It's a lousy inheritance.
Thousands of new high school and college graduates will start their careers this summer in the Sacramento region. They'll enter a job market that, while slowly recovering, is much worse than the markets their grandparents and parents faced at the same age.
Nearly one in five local 18- to 29-year-olds not in school was unemployed in 2010, triple the rate from 1950, when their grandparents were that age. And it's 50 percent higher than the rate from 1980, when their parents started careers, the latest census figures show.
The bleak picture for the young is drawn in other ways. Homeownership among young adults, for example, is down. Part-time employment is up. And nearly one in three local young adults, not in school, can look across the breakfast table and say, 'You had it better.' Because those 65,000 young adults still live with their parents.
Jennifer Petersen, 22, of Sacramento feels the frustration of a generation grappling with the fallout of a recession. She graduated from Arden Arcade's Encina High in 2008 and is unemployed, living with friends and asking for opportunities.
"Give the younger generation a chance to prove and make something of ourselves while we have a chance," she said.
While the job market has improved slightly since the census conducted its survey in 2010, competition for scarce jobs remains fierce, and there's a clear pecking order.
Older workers with experience take many of the best jobs, forcing more young college graduates to find work in retail or food service jobs normally held by workers without a degree. That leaves those with only a high school diploma in the cold, grabbing for leftovers historically reserved for dropouts.
"Youths are still struggling to get that first job or just get that interview," said Mauricio Camarena, a counselor at the Sacramento Employment and Training Agency who helps young adults find work.
The local unemployment rate among young college graduates was 5 percent in 2010, though many worked as secretaries or store clerks, census figures show. For high school grads with no college experience, it was 25 percent. For dropouts, it was 32 percent.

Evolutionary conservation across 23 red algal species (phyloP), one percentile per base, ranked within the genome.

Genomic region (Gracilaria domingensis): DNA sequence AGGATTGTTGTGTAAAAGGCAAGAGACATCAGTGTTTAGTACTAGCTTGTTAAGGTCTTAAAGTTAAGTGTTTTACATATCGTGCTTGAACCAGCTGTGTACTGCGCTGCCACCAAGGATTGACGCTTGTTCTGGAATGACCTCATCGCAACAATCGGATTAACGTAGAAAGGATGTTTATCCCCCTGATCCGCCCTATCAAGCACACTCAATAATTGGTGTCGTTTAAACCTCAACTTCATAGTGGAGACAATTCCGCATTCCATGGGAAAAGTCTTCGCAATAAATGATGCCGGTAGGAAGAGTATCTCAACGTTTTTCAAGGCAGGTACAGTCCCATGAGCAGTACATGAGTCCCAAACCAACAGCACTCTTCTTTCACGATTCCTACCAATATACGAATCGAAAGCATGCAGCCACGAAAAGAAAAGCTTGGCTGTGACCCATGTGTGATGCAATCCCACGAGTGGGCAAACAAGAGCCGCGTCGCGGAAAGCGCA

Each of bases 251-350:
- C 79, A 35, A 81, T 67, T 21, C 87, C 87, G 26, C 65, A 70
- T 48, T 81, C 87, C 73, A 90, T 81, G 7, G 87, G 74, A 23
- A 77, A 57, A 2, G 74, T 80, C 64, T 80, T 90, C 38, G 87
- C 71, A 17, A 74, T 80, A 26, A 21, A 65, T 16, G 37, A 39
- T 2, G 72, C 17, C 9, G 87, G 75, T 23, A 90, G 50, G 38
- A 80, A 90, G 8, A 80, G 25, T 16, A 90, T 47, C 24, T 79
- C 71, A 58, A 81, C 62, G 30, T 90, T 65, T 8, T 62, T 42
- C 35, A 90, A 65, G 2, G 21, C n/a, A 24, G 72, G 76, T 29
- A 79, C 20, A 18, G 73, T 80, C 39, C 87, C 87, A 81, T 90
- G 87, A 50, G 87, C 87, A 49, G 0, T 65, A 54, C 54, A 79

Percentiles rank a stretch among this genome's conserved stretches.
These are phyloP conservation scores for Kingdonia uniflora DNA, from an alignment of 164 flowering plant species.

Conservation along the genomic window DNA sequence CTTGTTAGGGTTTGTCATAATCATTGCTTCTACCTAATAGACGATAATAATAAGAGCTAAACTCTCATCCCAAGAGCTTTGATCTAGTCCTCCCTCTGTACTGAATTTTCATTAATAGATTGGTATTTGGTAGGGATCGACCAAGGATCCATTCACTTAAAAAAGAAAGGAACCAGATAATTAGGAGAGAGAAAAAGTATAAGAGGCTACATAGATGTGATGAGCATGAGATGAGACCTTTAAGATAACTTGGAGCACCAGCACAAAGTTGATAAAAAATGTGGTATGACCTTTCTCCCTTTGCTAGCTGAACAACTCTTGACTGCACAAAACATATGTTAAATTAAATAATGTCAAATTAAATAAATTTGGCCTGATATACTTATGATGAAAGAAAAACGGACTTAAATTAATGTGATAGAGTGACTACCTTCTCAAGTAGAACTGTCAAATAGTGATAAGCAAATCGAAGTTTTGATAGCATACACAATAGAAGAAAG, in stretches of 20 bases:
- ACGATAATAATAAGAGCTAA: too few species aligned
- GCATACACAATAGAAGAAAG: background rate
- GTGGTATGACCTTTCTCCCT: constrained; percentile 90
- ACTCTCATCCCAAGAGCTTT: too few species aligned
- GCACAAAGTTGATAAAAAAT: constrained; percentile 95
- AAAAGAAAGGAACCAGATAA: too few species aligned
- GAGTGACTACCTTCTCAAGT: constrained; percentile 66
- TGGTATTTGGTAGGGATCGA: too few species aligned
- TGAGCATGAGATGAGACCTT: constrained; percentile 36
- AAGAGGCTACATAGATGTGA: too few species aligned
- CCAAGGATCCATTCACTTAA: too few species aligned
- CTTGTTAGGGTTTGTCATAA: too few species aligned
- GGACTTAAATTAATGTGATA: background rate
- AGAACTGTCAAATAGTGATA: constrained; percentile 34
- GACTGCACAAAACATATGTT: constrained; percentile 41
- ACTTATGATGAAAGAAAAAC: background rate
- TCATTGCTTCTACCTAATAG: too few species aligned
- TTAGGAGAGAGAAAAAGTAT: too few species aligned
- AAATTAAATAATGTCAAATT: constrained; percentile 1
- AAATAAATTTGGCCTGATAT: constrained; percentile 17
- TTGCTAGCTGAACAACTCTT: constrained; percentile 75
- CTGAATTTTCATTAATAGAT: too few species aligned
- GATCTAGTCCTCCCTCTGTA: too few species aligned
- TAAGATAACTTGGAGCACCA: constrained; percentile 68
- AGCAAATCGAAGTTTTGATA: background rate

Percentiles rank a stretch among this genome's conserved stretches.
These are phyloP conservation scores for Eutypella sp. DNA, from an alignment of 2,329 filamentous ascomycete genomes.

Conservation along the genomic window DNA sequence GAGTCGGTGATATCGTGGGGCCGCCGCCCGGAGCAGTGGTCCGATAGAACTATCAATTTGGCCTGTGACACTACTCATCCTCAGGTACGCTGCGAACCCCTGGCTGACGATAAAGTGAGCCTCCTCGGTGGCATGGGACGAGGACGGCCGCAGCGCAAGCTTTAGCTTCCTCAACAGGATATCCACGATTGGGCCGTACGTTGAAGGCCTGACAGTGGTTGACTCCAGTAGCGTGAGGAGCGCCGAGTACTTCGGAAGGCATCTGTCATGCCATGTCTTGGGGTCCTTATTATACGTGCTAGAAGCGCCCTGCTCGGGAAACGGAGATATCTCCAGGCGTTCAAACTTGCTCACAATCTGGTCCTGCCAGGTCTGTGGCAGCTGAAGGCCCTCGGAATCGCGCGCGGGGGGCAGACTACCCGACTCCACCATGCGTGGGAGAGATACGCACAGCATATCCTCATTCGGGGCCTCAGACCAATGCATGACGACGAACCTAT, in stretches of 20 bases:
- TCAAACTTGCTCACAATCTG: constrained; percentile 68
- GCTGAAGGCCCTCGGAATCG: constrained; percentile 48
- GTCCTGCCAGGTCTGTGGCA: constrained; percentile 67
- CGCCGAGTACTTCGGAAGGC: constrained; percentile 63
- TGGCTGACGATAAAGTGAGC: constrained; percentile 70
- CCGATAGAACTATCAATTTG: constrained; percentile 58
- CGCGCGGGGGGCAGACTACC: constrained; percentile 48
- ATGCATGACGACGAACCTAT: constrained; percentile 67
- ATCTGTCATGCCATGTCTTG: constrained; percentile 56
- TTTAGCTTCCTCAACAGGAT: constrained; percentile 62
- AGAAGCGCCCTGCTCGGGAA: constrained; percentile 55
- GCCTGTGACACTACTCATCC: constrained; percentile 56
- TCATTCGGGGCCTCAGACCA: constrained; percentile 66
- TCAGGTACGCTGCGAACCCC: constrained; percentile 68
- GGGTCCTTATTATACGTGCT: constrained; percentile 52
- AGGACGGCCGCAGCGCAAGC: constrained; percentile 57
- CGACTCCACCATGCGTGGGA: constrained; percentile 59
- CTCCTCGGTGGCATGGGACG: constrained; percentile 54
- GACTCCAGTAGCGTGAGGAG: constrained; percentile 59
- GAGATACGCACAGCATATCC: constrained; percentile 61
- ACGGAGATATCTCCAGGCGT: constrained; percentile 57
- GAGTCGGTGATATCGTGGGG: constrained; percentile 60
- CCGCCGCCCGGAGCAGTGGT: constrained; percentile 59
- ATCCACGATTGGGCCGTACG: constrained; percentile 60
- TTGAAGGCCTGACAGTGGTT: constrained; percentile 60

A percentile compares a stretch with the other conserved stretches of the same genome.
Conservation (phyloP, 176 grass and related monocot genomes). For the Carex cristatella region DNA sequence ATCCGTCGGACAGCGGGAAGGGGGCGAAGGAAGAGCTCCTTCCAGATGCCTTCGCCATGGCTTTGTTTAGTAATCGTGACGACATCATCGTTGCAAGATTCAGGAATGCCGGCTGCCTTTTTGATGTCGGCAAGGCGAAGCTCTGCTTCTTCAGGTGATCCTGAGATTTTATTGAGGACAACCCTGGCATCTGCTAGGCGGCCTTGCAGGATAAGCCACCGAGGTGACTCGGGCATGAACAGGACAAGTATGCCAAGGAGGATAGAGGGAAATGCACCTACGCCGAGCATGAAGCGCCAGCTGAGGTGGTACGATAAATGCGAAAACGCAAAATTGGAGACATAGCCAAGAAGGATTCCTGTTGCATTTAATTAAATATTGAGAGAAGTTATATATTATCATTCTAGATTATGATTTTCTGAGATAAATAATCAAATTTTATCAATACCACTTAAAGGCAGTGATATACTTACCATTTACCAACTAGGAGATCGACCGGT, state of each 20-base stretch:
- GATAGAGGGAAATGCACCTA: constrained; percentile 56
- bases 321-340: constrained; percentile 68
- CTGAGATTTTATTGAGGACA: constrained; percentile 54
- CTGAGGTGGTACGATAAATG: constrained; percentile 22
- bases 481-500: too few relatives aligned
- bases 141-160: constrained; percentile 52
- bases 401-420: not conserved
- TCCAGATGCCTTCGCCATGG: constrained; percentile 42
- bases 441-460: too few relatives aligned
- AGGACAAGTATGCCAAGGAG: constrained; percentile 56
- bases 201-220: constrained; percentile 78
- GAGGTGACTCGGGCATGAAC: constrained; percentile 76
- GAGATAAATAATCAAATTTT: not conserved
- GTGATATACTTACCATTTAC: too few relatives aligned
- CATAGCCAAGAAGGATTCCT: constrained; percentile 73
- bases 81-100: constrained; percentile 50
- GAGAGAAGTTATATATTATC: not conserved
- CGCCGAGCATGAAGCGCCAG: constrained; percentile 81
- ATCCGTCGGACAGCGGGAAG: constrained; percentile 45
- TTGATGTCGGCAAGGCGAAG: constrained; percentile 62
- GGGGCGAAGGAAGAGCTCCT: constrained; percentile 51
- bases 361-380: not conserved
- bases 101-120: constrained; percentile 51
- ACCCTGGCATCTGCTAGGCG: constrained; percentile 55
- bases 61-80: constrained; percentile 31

Waiting for the call
"I apply for jobs every other day," said Petersen. "I'd say in the past week I have applied for eight to 13 jobs.
"I either get responses that say, 'Oh, thanks for the reply but you don't have enough work experience,' or 'You don't have a degree.' "
Petersen is not picky. She says she'll take any paying job. Her online résumé is titled simply, "Hard worker needs work."
After graduating from high school, Petersen took some classes at Sacramento City College, then left for Phoenix, where she worked as a telemarketer. She also worked as a production assistant on television commercials before moving back home.
"I could get a job in a different state but as soon as I come back to California the jobs are nonexistent," said Petersen.
Take telemarketing, Petersen's former job in Arizona: About 1,500 telemarketers work in the Sacramento region, earning, on average, about $13 an hour, or roughly half the average wage for all jobs in the region, according to the state Employment Development Department.
But nearly two thirds of telemarketers in Sacramento and across California have some college education, and roughly a third have at least an associate's degree, census figures show.
"I'm lucky to even get a call back for an interview because of all the competition," Petersen said.
George Grass, a 20-year-old Sacramento resident, also waits fruitlessly for his phone to ring. A 2010 graduate of Turlock High in Stanislaus County, he's in Sacramento taking classes at Universal Technical Institute. He wants a job as an entry-level auto technician.